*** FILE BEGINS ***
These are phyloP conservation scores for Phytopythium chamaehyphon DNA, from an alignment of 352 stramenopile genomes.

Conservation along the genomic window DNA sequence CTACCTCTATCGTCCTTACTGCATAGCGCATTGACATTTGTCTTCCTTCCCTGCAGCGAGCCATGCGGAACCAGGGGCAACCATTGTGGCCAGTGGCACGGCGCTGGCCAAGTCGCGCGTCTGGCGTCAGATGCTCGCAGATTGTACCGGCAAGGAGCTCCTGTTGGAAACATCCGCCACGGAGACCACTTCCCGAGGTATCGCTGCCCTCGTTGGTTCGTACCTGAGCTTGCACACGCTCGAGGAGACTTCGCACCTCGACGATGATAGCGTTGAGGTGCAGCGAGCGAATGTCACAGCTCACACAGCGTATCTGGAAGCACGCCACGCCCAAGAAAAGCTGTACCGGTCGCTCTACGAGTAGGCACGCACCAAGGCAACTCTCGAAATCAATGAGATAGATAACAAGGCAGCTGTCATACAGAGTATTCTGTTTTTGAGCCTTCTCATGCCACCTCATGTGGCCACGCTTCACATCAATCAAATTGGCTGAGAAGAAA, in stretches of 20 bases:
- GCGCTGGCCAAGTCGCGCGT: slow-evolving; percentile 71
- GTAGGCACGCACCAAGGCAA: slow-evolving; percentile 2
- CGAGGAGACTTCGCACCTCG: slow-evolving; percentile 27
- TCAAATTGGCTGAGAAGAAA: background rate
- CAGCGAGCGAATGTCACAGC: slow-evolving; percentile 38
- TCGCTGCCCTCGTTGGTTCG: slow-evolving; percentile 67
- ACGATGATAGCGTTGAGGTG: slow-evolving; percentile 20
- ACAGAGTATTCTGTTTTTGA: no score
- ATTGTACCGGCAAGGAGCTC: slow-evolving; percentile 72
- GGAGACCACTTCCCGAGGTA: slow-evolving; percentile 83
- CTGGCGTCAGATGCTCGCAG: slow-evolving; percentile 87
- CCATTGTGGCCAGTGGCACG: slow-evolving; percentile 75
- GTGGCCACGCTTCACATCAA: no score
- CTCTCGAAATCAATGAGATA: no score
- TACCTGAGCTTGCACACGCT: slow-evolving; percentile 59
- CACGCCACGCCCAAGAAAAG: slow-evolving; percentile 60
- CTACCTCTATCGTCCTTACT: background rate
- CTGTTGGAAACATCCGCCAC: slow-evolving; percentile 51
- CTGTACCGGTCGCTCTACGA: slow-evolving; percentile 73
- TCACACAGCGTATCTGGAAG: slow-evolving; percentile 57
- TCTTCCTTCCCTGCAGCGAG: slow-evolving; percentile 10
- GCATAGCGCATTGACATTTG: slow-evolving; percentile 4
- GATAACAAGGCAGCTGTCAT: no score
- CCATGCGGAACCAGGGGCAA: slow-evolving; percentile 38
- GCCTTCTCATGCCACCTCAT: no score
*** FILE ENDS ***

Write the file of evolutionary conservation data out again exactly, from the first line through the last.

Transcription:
These are phyloP conservation scores for Phytopythium chamaehyphon DNA, from an alignment of 352 stramenopile genomes.

Conservation along the genomic window DNA sequence CTACCTCTATCGTCCTTACTGCATAGCGCATTGACATTTGTCTTCCTTCCCTGCAGCGAGCCATGCGGAACCAGGGGCAACCATTGTGGCCAGTGGCACGGCGCTGGCCAAGTCGCGCGTCTGGCGTCAGATGCTCGCAGATTGTACCGGCAAGGAGCTCCTGTTGGAAACATCCGCCACGGAGACCACTTCCCGAGGTATCGCTGCCCTCGTTGGTTCGTACCTGAGCTTGCACACGCTCGAGGAGACTTCGCACCTCGACGATGATAGCGTTGAGGTGCAGCGAGCGAATGTCACAGCTCACACAGCGTATCTGGAAGCACGCCACGCCCAAGAAAAGCTGTACCGGTCGCTCTACGAGTAGGCACGCACCAAGGCAACTCTCGAAATCAATGAGATAGATAACAAGGCAGCTGTCATACAGAGTATTCTGTTTTTGAGCCTTCTCATGCCACCTCATGTGGCCACGCTTCACATCAATCAAATTGGCTGAGAAGAAA, in stretches of 20 bases:
- GCGCTGGCCAAGTCGCGCGT: slow-evolving; percentile 71
- GTAGGCACGCACCAAGGCAA: slow-evolving; percentile 2
- CGAGGAGACTTCGCACCTCG: slow-evolving; percentile 27
- TCAAATTGGCTGAGAAGAAA: background rate
- CAGCGAGCGAATGTCACAGC: slow-evolving; percentile 38
- TCGCTGCCCTCGTTGGTTCG: slow-evolving; percentile 67
- ACGATGATAGCGTTGAGGTG: slow-evolving; percentile 20
- ACAGAGTATTCTGTTTTTGA: no score
- ATTGTACCGGCAAGGAGCTC: slow-evolving; percentile 72
- GGAGACCACTTCCCGAGGTA: slow-evolving; percentile 83
- CTGGCGTCAGATGCTCGCAG: slow-evolving; percentile 87
- CCATTGTGGCCAGTGGCACG: slow-evolving; percentile 75
- GTGGCCACGCTTCACATCAA: no score
- CTCTCGAAATCAATGAGATA: no score
- TACCTGAGCTTGCACACGCT: slow-evolving; percentile 59
- CACGCCACGCCCAAGAAAAG: slow-evolving; percentile 60
- CTACCTCTATCGTCCTTACT: background rate
- CTGTTGGAAACATCCGCCAC: slow-evolving; percentile 51
- CTGTACCGGTCGCTCTACGA: slow-evolving; percentile 73
- TCACACAGCGTATCTGGAAG: slow-evolving; percentile 57
- TCTTCCTTCCCTGCAGCGAG: slow-evolving; percentile 10
- GCATAGCGCATTGACATTTG: slow-evolving; percentile 4
- GATAACAAGGCAGCTGTCAT: no score
- CCATGCGGAACCAGGGGCAA: slow-evolving; percentile 38
- GCCTTCTCATGCCACCTCAT: no score